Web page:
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Improving triaging from primary care into secondary care using heterogeneous data-driven hybrid machine learning

Wang, B., Li, W. ORCID: https://orcid.org/0000-0003-2878-3185, Bradlow, A., Bazuaye, E. and Chan, A. T. Y. (2022) Improving triaging from primary care into secondary care using heterogeneous data-driven hybrid machine learning. Decision Support Systems. ISSN 0167-9236

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To link to this item DOI: 10.1016/j.dss.2022.113899

Abstract/Summary

Effective and rapid triaging from primary care into secondary care plays a pivotal role in providing patients with timely treatment and managing increasing demands for healthcare resources. Existing triaging methods from primary care to secondary care are labor-intensive processes that involve manually reviewing referral data from multiple sources and can cause long referral to treatment time. There has been no research using machine learning methods that automatically analyzes heterogeneous data including referral letters to recognize regularities to support the primary to secondary care triage. In this paper, we propose a heterogeneous data-driven hybrid machine learning model including Natural Language Processing (NLP) to improve hospital triage efficiency at the point of triage. The proposed model achieved a precision of 0.83, recall of 0.82, F1-Score of 0.83, accuracy of 0.82, AUC of 0.90 in identifying patients with non-inflammatory conditions (NIC) and inflammatory arthritis (IA) at the point of triage with explainable risk stratifications. Our model is piloted in a real-world trial in a large secondary care hospital in the UK to compare referral accuracy and time saved between our model and clinicians, and evaluate its acceptability by users. Our model achieved precision and recall of 0.83 and 0.81, compared with the precision and recall of 0.80 and 0.78 by clinicians. The research also shows that our model enabled decision support can save clinicians 8 h per week in assessing the referral assessment. This paper is the first study to streamline hospital triage from primary care to secondary care using machine learning.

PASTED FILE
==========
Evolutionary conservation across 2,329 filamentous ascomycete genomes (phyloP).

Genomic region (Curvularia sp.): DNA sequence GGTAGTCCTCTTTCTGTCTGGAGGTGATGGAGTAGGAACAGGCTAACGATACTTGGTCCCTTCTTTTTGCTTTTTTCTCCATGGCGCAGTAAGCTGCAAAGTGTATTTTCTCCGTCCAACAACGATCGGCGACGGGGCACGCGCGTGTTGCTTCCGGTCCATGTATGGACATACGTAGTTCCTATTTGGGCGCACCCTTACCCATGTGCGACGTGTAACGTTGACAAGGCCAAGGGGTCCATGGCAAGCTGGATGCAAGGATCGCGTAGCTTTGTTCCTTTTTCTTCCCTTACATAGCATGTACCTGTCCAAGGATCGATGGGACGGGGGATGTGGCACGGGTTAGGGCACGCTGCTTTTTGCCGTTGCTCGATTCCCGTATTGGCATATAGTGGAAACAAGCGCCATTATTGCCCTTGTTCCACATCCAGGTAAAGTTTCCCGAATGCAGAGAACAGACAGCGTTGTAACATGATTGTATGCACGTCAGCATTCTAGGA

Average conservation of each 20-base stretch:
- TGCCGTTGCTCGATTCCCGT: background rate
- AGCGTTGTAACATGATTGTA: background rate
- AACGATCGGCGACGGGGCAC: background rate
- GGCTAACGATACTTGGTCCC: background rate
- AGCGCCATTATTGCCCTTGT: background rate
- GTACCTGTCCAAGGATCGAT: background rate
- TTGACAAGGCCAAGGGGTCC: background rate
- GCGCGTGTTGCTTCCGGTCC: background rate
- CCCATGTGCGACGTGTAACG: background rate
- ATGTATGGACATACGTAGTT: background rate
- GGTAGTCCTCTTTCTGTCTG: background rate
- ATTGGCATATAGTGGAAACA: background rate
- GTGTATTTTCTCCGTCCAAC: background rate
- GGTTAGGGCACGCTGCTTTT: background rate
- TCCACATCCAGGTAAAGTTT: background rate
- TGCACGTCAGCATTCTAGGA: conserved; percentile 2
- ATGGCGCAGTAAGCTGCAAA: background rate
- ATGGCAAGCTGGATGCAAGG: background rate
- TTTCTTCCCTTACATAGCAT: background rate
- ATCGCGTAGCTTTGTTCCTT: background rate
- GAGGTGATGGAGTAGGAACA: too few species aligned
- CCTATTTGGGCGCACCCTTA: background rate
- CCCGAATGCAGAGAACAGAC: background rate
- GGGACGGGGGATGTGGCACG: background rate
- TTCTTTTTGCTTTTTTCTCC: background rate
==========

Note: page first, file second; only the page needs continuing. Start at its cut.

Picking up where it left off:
Item Type:Article
Refereed:Yes
Divisions:Henley Business School > Business Informatics, Systems and Accounting
Interdisciplinary centres and themes > Health Innovation Partnership (HIP)
ID Code:108770
Publisher:Elsevier

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